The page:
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The Labor Law Insider - Forget the Election: Union Representation Without the Messy Election is the Next Labor Law Reality, Part I



In Part I of this discussion, Husch Blackwell partners Tom O’Day and Tyler Paetkau join Labor Law Insider host Tom Godar to analyze the NLRB’s Cemex decision, which announced a radical new framework for determining when employers are required to bargain with unions without a representation election.

Nearly any unfair labor practice—and certainly a series of even minor ULPs committed during an election period—will likely force an employer to recognize and bargain with a union, even if a majority of the employees vote against union representation. 

Employers will be forced to engage in a much more circumspect campaign opposing union organization, given the high risk of a bargaining order being imposed upon the employer.

Part II of the discussion will focus on this significant change, which, along with other pro-union NLRB decisions over the last 36 months, fundamentally alters employers’ approach and likelihood of success in winning union elections. In Part II, Tom and Tyler offer some suggestions on how to win an election before one is ever filed. 

Listen to Part II

Read the Transcript

This transcript has been auto-generated using Adobe Premier Pro.

00;00;02;22 - 00;00;15;20
Tom Godar
Hello and welcome to the Hush Blackwell Labor Law Insider podcast. I'm Tom. Good are your host and I'm glad that you've come along in this podcast. We welcome guests with practical expertise.

00;00;15;22 - 00;00;17;27
Tom Godar
And experience regarding labor.

00;00;17;27 - 00;00;50;08
Tom Godar
Law issues, and they share their insights related to this ever changing area, the breadth of developments in laws related to unions and individual workers rights that we are experiencing under the Biden appointed National Labor Relations Board and led by general counsel Jennifer Abruzzo, is unprecedented. These developments demand that employers and those giving counsel to organizations stay tuned into these changes and make necessary adjustments to their practices and policies.

00;00;50;10 - 00;01;06;08
Tom Godar
When President Biden was elected, he promised to have the most union friendly administration ever, and he is fulfilling that pledge. So buckle up and hang on for this wild and wonderful ride in the world of labor law.

00;01;06;10 - 00;01;33;18
Tom Godar
It is great to be here for one more episode of the Labor Law Insider, and I am joined by a couple of my partners who are labor law insider veterans. But more than that, there are veterans in this world of union activity advising employers in this particular junction of time and space. We have really a need for experienced, thoughtful folks who can lead employers and our clients towards the right decisions.

00;01;33;18 - 00;01;55;23
Tom Godar
And it becomes more and more difficult, in my estimation. Let me tell you who's going to join us today. Tyler Paetkau who practices all over the country but is located in a virtual office of Husch Blackwell but finds himself in the Oakland area most of the time and Tom O’Day. And a partner of mine and Madison practices again as a as a national practice.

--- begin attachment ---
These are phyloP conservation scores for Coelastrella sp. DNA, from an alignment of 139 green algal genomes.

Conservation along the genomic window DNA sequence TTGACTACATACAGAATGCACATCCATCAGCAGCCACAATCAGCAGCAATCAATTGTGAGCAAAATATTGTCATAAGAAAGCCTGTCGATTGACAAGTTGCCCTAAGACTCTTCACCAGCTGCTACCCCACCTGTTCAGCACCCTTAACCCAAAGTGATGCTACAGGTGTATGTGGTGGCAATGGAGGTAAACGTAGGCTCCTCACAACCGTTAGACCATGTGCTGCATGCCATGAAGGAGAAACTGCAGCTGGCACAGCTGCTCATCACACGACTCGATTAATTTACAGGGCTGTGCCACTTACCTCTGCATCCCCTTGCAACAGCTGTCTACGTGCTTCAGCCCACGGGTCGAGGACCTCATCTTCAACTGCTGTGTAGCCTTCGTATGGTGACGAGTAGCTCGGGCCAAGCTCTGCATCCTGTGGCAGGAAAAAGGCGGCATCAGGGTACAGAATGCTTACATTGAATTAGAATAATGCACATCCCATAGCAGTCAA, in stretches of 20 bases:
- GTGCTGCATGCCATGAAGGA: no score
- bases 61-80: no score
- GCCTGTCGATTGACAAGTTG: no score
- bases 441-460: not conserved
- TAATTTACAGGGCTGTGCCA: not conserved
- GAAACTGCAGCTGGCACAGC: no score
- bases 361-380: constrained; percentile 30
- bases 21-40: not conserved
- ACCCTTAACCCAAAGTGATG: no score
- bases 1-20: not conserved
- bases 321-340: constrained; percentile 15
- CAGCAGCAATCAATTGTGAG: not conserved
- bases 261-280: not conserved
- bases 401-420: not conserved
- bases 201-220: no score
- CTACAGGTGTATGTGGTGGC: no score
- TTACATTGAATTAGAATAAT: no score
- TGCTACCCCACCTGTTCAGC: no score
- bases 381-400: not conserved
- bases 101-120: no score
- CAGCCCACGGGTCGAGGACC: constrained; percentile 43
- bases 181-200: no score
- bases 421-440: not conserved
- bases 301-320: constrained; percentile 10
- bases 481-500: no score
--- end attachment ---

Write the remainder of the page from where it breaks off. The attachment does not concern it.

00;01;55;23 - 00;02;22;11
Tom Godar
But much of his time can be spent in Madison as he's reaching out across the country on labor and employment issues. And congratulations, guys. By the way, you are members of a team that received two best lawyers Tier one recognition pieces employment law management and litigation, labor and employment, as well as mention of labor law management. I think that's fantastic and I know you guys are important.

00;02;22;11 - 00;02;29;10
Tom Godar
Part of the recognition that our colleagues and Hirsch Blackwell has recently received Well done.

00;02;29;14 - 00;02;32;27
Speaker 3
Well, you as well, Tom. Don't forget, you're part of this wonderful team as well.

00;02;32;27 - 00;02;57;12
Tom Godar
Thank you. I appreciate that. Time Now, by the way, before we get into a discussion of some recent board changes based on well, the general counsel's continued push, but also a decision called Cemex I wanted to learn a little bit more about you guys and share that with some of the folks who are listening. I understand time that you've really latched on to your social media influencer personality.

00;02;57;12 - 00;02;58;16
Tom Godar
Tell us about it.

00;02;58;19 - 00;03;25;18
Speaker 3
Exactly. It's a viral video of sorts of a student at the University of Wisconsin, Madison football game, deciding that he was willing to just jump a fence and not streak, but run across the football field. And as the video opens there, I am in the middle of the crowd and I've now had a couple clients raise it, a couple friends and notes about my social media fame, and I'm pretty proud of it.

00;03;25;21 - 00;03;44;16
Tom Godar
Well, I'm glad it wasn't. You jumped the fence, but I thought you might jump over the fence and try to tackle them along with the security for us. Well done. Hey, Tyler, I know that you're a not only a football fan, but you're actually a student of college athletics. You ever find yourself on the field but not being tackled by security?

00;03;44;19 - 00;04;05;13
Speaker 4
No, I haven't found myself there, Tom, although I've been close a couple of times. So the best story is I went to Michigan and we're a little bit embattled right now, but we're going to we're going to ultimately prevail. So I've been on the sidelines and I've been in the tunnel and I've been in the end zone and the kickoff.

00;04;05;13 - 00;04;19;19